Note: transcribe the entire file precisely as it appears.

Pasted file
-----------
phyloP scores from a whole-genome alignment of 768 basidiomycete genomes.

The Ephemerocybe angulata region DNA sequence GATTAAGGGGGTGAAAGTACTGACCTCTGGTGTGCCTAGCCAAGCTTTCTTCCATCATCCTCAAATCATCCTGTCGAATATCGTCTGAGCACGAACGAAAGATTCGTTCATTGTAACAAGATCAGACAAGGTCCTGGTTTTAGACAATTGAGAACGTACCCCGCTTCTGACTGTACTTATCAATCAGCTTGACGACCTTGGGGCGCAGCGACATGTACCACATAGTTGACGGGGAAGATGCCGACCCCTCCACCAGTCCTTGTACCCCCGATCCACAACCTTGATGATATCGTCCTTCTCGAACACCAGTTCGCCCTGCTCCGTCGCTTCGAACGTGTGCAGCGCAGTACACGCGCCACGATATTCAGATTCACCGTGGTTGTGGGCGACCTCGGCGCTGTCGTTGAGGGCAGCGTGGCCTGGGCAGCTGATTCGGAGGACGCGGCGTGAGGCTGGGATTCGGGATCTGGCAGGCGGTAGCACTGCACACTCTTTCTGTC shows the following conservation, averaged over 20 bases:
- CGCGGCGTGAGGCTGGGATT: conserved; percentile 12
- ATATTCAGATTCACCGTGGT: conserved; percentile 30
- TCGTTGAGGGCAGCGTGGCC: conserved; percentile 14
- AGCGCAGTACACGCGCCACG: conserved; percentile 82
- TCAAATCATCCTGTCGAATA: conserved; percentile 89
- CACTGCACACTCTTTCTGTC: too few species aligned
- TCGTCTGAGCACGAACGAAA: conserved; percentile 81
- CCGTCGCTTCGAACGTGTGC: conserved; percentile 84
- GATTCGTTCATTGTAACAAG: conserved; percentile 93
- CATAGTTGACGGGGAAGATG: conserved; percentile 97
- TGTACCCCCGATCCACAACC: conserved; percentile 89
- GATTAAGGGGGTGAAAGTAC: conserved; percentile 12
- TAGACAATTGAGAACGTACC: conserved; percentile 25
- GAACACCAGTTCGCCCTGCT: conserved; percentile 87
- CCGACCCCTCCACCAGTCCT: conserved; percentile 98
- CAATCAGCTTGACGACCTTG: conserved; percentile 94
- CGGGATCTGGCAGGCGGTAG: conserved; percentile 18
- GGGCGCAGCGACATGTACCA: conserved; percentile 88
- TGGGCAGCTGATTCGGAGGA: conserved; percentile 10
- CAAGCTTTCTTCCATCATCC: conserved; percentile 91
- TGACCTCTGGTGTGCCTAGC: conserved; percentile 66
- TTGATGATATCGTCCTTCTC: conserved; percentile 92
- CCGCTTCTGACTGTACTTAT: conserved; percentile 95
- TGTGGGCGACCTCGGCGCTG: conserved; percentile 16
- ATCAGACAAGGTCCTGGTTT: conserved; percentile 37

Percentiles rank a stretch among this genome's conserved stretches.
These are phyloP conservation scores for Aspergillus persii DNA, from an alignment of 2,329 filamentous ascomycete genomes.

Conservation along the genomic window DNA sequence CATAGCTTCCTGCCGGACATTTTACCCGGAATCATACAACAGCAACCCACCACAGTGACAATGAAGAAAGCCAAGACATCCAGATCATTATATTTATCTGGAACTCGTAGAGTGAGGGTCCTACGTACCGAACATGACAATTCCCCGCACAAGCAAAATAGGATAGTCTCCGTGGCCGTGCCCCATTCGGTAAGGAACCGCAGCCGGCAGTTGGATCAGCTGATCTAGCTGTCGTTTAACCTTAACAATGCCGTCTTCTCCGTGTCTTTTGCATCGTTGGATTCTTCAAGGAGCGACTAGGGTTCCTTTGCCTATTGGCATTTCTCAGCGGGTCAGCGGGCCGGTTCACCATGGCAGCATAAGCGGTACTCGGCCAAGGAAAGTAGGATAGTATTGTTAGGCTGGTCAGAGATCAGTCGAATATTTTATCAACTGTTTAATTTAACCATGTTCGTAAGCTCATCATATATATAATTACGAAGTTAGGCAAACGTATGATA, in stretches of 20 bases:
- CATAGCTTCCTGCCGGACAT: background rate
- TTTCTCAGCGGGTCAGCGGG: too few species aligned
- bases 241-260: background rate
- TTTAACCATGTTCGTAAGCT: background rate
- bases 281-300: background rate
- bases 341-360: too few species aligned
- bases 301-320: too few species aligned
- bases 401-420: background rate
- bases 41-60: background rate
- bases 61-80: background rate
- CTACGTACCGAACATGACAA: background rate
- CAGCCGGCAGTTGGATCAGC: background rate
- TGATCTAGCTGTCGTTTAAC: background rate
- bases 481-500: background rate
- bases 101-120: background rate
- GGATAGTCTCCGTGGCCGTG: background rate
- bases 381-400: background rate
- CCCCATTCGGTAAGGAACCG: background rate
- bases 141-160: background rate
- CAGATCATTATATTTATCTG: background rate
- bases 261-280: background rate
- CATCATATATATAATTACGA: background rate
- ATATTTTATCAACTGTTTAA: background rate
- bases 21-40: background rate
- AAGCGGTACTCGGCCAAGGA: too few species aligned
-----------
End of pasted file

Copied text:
phyloP scores from a whole-genome alignment of 768 basidiomycete genomes.

The Ephemerocybe angulata region DNA sequence GATTAAGGGGGTGAAAGTACTGACCTCTGGTGTGCCTAGCCAAGCTTTCTTCCATCATCCTCAAATCATCCTGTCGAATATCGTCTGAGCACGAACGAAAGATTCGTTCATTGTAACAAGATCAGACAAGGTCCTGGTTTTAGACAATTGAGAACGTACCCCGCTTCTGACTGTACTTATCAATCAGCTTGACGACCTTGGGGCGCAGCGACATGTACCACATAGTTGACGGGGAAGATGCCGACCCCTCCACCAGTCCTTGTACCCCCGATCCACAACCTTGATGATATCGTCCTTCTCGAACACCAGTTCGCCCTGCTCCGTCGCTTCGAACGTGTGCAGCGCAGTACACGCGCCACGATATTCAGATTCACCGTGGTTGTGGGCGACCTCGGCGCTGTCGTTGAGGGCAGCGTGGCCTGGGCAGCTGATTCGGAGGACGCGGCGTGAGGCTGGGATTCGGGATCTGGCAGGCGGTAGCACTGCACACTCTTTCTGTC shows the following conservation, averaged over 20 bases:
- CGCGGCGTGAGGCTGGGATT: conserved; percentile 12
- ATATTCAGATTCACCGTGGT: conserved; percentile 30
- TCGTTGAGGGCAGCGTGGCC: conserved; percentile 14
- AGCGCAGTACACGCGCCACG: conserved; percentile 82
- TCAAATCATCCTGTCGAATA: conserved; percentile 89
- CACTGCACACTCTTTCTGTC: too few species aligned
- TCGTCTGAGCACGAACGAAA: conserved; percentile 81
- CCGTCGCTTCGAACGTGTGC: conserved; percentile 84
- GATTCGTTCATTGTAACAAG: conserved; percentile 93
- CATAGTTGACGGGGAAGATG: conserved; percentile 97
- TGTACCCCCGATCCACAACC: conserved; percentile 89
- GATTAAGGGGGTGAAAGTAC: conserved; percentile 12
- TAGACAATTGAGAACGTACC: conserved; percentile 25
- GAACACCAGTTCGCCCTGCT: conserved; percentile 87
- CCGACCCCTCCACCAGTCCT: conserved; percentile 98
- CAATCAGCTTGACGACCTTG: conserved; percentile 94
- CGGGATCTGGCAGGCGGTAG: conserved; percentile 18
- GGGCGCAGCGACATGTACCA: conserved; percentile 88
- TGGGCAGCTGATTCGGAGGA: conserved; percentile 10
- CAAGCTTTCTTCCATCATCC: conserved; percentile 91
- TGACCTCTGGTGTGCCTAGC: conserved; percentile 66
- TTGATGATATCGTCCTTCTC: conserved; percentile 92
- CCGCTTCTGACTGTACTTAT: conserved; percentile 95
- TGTGGGCGACCTCGGCGCTG: conserved; percentile 16
- ATCAGACAAGGTCCTGGTTT: conserved; percentile 37

Percentiles rank a stretch among this genome's conserved stretches.
These are phyloP conservation scores for Aspergillus persii DNA, from an alignment of 2,329 filamentous ascomycete genomes.

Conservation along the genomic window DNA sequence CATAGCTTCCTGCCGGACATTTTACCCGGAATCATACAACAGCAACCCACCACAGTGACAATGAAGAAAGCCAAGACATCCAGATCATTATATTTATCTGGAACTCGTAGAGTGAGGGTCCTACGTACCGAACATGACAATTCCCCGCACAAGCAAAATAGGATAGTCTCCGTGGCCGTGCCCCATTCGGTAAGGAACCGCAGCCGGCAGTTGGATCAGCTGATCTAGCTGTCGTTTAACCTTAACAATGCCGTCTTCTCCGTGTCTTTTGCATCGTTGGATTCTTCAAGGAGCGACTAGGGTTCCTTTGCCTATTGGCATTTCTCAGCGGGTCAGCGGGCCGGTTCACCATGGCAGCATAAGCGGTACTCGGCCAAGGAAAGTAGGATAGTATTGTTAGGCTGGTCAGAGATCAGTCGAATATTTTATCAACTGTTTAATTTAACCATGTTCGTAAGCTCATCATATATATAATTACGAAGTTAGGCAAACGTATGATA, in stretches of 20 bases:
- CATAGCTTCCTGCCGGACAT: background rate
- TTTCTCAGCGGGTCAGCGGG: too few species aligned
- bases 241-260: background rate
- TTTAACCATGTTCGTAAGCT: background rate
- bases 281-300: background rate
- bases 341-360: too few species aligned
- bases 301-320: too few species aligned
- bases 401-420: background rate
- bases 41-60: background rate
- bases 61-80: background rate
- CTACGTACCGAACATGACAA: background rate
- CAGCCGGCAGTTGGATCAGC: background rate
- TGATCTAGCTGTCGTTTAAC: background rate
- bases 481-500: background rate
- bases 101-120: background rate
- GGATAGTCTCCGTGGCCGTG: background rate
- bases 381-400: background rate
- CCCCATTCGGTAAGGAACCG: background rate
- bases 141-160: background rate
- CAGATCATTATATTTATCTG: background rate
- bases 261-280: background rate
- CATCATATATATAATTACGA: background rate
- ATATTTTATCAACTGTTTAA: background rate
- bases 21-40: background rate
- AAGCGGTACTCGGCCAAGGA: too few species aligned